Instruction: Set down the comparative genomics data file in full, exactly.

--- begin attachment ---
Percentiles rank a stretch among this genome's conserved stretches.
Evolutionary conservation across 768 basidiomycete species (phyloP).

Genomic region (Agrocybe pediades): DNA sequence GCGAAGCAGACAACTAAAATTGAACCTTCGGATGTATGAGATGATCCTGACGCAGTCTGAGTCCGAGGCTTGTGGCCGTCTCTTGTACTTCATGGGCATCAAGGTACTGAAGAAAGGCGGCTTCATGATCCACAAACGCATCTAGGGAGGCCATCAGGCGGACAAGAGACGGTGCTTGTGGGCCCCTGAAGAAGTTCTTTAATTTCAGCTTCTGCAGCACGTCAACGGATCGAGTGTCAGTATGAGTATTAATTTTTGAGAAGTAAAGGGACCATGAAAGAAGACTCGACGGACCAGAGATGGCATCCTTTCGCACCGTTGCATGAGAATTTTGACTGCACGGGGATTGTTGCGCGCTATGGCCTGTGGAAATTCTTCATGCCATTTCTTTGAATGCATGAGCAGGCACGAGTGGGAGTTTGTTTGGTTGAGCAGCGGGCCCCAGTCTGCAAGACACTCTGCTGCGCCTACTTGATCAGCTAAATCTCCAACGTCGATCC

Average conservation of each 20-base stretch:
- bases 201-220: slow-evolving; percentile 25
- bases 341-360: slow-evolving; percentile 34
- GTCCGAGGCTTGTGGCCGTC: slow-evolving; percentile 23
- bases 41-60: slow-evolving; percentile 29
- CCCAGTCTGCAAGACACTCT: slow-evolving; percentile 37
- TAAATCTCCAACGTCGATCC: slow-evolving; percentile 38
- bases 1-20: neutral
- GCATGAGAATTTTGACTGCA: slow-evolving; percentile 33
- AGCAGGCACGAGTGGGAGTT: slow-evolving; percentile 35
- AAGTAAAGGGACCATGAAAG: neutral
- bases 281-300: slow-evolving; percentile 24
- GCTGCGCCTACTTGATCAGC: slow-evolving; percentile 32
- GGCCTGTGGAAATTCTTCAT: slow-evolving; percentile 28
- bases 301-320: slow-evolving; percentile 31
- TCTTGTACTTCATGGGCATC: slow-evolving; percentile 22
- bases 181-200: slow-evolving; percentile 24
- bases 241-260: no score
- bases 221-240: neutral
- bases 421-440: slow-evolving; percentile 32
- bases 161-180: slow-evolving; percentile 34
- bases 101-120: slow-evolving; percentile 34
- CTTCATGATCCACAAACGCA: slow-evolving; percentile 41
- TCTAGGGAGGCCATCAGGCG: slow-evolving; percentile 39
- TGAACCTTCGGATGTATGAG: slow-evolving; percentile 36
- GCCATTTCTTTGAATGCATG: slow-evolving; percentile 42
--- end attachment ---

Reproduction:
Percentiles rank a stretch among this genome's conserved stretches.
Evolutionary conservation across 768 basidiomycete species (phyloP).

Genomic region (Agrocybe pediades): DNA sequence GCGAAGCAGACAACTAAAATTGAACCTTCGGATGTATGAGATGATCCTGACGCAGTCTGAGTCCGAGGCTTGTGGCCGTCTCTTGTACTTCATGGGCATCAAGGTACTGAAGAAAGGCGGCTTCATGATCCACAAACGCATCTAGGGAGGCCATCAGGCGGACAAGAGACGGTGCTTGTGGGCCCCTGAAGAAGTTCTTTAATTTCAGCTTCTGCAGCACGTCAACGGATCGAGTGTCAGTATGAGTATTAATTTTTGAGAAGTAAAGGGACCATGAAAGAAGACTCGACGGACCAGAGATGGCATCCTTTCGCACCGTTGCATGAGAATTTTGACTGCACGGGGATTGTTGCGCGCTATGGCCTGTGGAAATTCTTCATGCCATTTCTTTGAATGCATGAGCAGGCACGAGTGGGAGTTTGTTTGGTTGAGCAGCGGGCCCCAGTCTGCAAGACACTCTGCTGCGCCTACTTGATCAGCTAAATCTCCAACGTCGATCC

Average conservation of each 20-base stretch:
- bases 201-220: slow-evolving; percentile 25
- bases 341-360: slow-evolving; percentile 34
- GTCCGAGGCTTGTGGCCGTC: slow-evolving; percentile 23
- bases 41-60: slow-evolving; percentile 29
- CCCAGTCTGCAAGACACTCT: slow-evolving; percentile 37
- TAAATCTCCAACGTCGATCC: slow-evolving; percentile 38
- bases 1-20: neutral
- GCATGAGAATTTTGACTGCA: slow-evolving; percentile 33
- AGCAGGCACGAGTGGGAGTT: slow-evolving; percentile 35
- AAGTAAAGGGACCATGAAAG: neutral
- bases 281-300: slow-evolving; percentile 24
- GCTGCGCCTACTTGATCAGC: slow-evolving; percentile 32
- GGCCTGTGGAAATTCTTCAT: slow-evolving; percentile 28
- bases 301-320: slow-evolving; percentile 31
- TCTTGTACTTCATGGGCATC: slow-evolving; percentile 22
- bases 181-200: slow-evolving; percentile 24
- bases 241-260: no score
- bases 221-240: neutral
- bases 421-440: slow-evolving; percentile 32
- bases 161-180: slow-evolving; percentile 34
- bases 101-120: slow-evolving; percentile 34
- CTTCATGATCCACAAACGCA: slow-evolving; percentile 41
- TCTAGGGAGGCCATCAGGCG: slow-evolving; percentile 39
- TGAACCTTCGGATGTATGAG: slow-evolving; percentile 36
- GCCATTTCTTTGAATGCATG: slow-evolving; percentile 42